Hungarian radiochemist George de Hevesy will likely be the only person who has both won a Nobel Prize and melted two others in acid.
Born in 1885, he found himself working in a lab in Nazi-occupied Denmark during World War II when the unusual incident took place.
"My work was interrupted for only one day during the enemy occupation of Denmark," he wrote in typically understated language, as if the Nazis were mainly a bit of an annoyance.
"When, on the morning of Denmark's occupation, I arrived in the laboratory, I found Bohr worrying about Max von Laue's Nobel medal, which Laue had sent to Copenhagen for safe-keeping. In Hitler's empire it was almost a capital offence to send gold out of the country, and, Laue's name being engraved into the medal, the discovery of this by the invading forces would have had very serious consequences for him."
Hevesy suggested burying the medal, but his colleague worried that even then it might be found. He decided instead to dissolve it in acid.
"While the invading forces marched in the streets of Copenhagen, I was busy dissolving Laue's and also James Frank's medals. After the war, the gold was recovered and the Nobel Foundation generously presented Laue and Franck with new Nobel medals."
Hevesy would win his own Nobel Prize in 1944 for "his work on the use of isotopes as tracers in the study of chemical processes". As well as this, he did some interesting personal experiments. Rewind 33 years and Hevesy may have performed the first-ever tagging experiment in scientific history, using radioactive material.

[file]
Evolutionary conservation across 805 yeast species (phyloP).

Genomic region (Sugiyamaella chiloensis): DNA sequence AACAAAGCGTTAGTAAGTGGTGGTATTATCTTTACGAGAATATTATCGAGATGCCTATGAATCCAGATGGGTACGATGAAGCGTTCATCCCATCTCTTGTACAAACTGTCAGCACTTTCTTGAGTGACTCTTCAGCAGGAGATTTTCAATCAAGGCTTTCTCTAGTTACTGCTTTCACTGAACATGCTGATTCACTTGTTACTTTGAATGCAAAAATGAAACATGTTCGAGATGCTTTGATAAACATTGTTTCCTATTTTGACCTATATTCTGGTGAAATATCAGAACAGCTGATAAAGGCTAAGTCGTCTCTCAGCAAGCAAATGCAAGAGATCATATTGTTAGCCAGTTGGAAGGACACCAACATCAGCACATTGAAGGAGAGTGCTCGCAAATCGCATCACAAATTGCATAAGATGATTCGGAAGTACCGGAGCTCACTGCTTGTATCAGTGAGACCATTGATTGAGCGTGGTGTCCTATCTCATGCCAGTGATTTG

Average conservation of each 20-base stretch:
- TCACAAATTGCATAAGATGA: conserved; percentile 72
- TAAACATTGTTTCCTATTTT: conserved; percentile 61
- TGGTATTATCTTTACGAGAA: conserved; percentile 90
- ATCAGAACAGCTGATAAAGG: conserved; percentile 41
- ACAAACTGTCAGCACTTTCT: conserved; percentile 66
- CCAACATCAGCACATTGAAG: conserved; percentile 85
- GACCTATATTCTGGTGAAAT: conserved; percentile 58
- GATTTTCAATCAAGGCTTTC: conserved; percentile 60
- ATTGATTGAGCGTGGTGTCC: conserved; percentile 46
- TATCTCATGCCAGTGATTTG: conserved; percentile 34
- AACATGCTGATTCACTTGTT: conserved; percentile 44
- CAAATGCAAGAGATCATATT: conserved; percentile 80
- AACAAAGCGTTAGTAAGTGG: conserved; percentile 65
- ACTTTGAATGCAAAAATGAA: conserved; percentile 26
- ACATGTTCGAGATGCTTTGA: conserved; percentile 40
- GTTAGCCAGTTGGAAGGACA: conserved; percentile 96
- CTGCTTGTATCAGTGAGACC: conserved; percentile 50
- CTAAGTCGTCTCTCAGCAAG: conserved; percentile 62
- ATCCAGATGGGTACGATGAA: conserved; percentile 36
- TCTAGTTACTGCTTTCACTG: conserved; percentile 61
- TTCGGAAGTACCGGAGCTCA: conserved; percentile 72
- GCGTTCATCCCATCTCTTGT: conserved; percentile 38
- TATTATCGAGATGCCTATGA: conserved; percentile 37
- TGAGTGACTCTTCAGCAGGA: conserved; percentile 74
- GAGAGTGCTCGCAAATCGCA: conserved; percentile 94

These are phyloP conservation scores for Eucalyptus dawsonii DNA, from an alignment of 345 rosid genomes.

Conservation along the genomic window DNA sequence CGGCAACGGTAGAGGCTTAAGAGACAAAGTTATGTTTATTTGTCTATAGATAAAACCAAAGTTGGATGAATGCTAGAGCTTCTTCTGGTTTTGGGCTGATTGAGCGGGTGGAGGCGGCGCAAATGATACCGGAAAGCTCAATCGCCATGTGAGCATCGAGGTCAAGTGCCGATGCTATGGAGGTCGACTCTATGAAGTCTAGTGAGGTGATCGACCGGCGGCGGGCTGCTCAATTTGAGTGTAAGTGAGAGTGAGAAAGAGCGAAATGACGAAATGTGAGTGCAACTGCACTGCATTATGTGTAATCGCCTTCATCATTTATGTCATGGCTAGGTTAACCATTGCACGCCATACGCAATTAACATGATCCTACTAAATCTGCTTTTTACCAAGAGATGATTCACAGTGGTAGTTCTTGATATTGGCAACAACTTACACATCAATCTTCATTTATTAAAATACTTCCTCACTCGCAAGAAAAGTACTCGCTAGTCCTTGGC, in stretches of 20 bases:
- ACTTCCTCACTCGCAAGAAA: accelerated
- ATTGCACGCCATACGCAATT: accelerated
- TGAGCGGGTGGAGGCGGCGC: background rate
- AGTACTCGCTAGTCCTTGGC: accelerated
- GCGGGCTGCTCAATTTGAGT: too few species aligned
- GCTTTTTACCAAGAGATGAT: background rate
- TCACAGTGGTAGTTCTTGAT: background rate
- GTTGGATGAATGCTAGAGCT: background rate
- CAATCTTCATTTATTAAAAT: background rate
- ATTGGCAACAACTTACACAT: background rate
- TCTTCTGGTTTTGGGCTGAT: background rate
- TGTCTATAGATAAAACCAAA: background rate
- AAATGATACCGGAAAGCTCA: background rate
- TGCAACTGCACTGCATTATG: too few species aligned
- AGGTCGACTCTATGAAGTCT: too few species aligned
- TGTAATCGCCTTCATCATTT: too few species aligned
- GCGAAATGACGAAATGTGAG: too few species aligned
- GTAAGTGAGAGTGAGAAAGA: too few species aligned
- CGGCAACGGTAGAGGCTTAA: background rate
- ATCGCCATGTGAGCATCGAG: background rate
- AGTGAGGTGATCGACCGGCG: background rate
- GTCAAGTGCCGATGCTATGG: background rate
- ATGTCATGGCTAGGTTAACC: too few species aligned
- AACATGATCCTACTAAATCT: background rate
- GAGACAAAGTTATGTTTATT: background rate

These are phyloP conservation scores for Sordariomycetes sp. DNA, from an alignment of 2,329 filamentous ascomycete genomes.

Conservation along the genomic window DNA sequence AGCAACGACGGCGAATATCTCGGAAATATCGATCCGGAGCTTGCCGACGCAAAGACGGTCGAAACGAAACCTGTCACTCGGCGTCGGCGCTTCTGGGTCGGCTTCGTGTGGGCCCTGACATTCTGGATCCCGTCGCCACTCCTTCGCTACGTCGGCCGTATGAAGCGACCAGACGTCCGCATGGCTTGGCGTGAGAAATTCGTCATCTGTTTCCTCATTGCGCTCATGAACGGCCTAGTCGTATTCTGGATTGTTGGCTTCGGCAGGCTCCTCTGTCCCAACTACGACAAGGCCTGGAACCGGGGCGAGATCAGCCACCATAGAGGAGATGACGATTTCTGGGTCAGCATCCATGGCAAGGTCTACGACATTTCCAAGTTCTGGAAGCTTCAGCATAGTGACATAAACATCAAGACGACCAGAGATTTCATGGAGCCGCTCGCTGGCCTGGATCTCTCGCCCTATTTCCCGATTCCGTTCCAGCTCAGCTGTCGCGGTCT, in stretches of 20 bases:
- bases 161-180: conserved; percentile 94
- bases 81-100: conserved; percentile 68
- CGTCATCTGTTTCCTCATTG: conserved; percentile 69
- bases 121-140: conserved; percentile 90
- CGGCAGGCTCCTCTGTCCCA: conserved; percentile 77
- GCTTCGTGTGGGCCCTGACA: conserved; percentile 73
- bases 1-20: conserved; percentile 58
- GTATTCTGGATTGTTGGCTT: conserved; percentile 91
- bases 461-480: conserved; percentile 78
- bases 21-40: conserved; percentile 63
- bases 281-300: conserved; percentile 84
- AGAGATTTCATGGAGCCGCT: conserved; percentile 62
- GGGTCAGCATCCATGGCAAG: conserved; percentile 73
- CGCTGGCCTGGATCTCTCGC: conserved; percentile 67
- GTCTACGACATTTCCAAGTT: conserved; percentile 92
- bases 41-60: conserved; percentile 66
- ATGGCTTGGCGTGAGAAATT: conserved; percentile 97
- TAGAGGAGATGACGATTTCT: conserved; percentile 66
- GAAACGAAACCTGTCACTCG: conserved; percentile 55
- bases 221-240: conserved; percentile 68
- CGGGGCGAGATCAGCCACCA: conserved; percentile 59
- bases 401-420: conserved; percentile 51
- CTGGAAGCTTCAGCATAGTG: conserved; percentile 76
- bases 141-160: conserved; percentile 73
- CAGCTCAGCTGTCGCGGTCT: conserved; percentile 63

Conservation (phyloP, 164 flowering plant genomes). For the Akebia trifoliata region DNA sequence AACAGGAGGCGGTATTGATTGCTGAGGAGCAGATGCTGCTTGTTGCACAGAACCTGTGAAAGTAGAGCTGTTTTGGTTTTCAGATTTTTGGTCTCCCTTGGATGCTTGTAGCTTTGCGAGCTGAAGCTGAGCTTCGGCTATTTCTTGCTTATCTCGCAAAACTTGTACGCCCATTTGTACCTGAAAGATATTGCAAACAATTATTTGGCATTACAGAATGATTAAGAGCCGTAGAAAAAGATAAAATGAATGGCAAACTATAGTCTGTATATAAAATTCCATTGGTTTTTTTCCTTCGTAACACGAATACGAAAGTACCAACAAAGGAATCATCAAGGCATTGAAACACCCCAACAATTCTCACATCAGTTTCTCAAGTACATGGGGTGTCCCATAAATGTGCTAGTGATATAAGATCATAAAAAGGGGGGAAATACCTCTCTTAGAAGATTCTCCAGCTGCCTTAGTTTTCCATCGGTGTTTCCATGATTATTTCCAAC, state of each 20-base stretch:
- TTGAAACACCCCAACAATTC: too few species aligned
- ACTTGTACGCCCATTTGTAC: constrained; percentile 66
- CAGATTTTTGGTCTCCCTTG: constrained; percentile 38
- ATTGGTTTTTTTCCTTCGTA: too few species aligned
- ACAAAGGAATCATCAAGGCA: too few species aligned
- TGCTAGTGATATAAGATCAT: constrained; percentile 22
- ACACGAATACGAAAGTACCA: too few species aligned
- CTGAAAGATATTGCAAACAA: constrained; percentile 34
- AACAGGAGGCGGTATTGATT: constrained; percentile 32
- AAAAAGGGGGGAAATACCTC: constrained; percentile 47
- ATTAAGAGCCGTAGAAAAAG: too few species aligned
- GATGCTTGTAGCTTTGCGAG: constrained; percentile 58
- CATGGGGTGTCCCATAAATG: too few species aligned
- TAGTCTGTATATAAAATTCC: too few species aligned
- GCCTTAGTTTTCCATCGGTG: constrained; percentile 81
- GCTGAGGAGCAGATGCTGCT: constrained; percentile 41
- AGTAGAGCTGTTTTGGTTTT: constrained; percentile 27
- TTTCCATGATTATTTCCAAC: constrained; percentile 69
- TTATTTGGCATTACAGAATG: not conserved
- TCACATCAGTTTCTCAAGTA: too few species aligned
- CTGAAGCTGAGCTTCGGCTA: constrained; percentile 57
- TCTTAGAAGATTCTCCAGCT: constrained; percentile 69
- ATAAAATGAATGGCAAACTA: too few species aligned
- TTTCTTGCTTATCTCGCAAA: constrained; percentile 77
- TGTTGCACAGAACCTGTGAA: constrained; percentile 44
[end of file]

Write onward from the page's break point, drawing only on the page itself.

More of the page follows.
In 1911, Hevesy was staying in Manchester at a boarding house, along with physicist Ernest Rutherford. He suspected that the landlady had been recycling food right off of their own plates, and serving it back to them days later within new meals. What she was calling fresh goulash and hash, he believed were last week's scraps.
At first, Hevesy gently confronted her on the topic, suggesting that it might be nice to have some fresh food for a change. She told him that all the food that she served was absolutely fresh. At this point, he escalated the issue somewhat but spiking his own food with radioactive material.
Hevesy took a piece of meat from his plate and added some radioactive material, before letting the landlady take the plate away. A few days later, he returned to the meal table, this time carrying an electroscope, as a scientist always does when they mean business.
Using the electroscope, he proved that the hash she had served up was radioactive. Unless she had her own nuclear secret going on in the kitchen, which is arguably worse, she was conclusively taking food from their plates and serving it back to them days later.
Unfortunately, Hevesy did not write up his study, and so cannot claim that he was the first to do a tagging experiment. But I'll bet his meat from then on was fresh.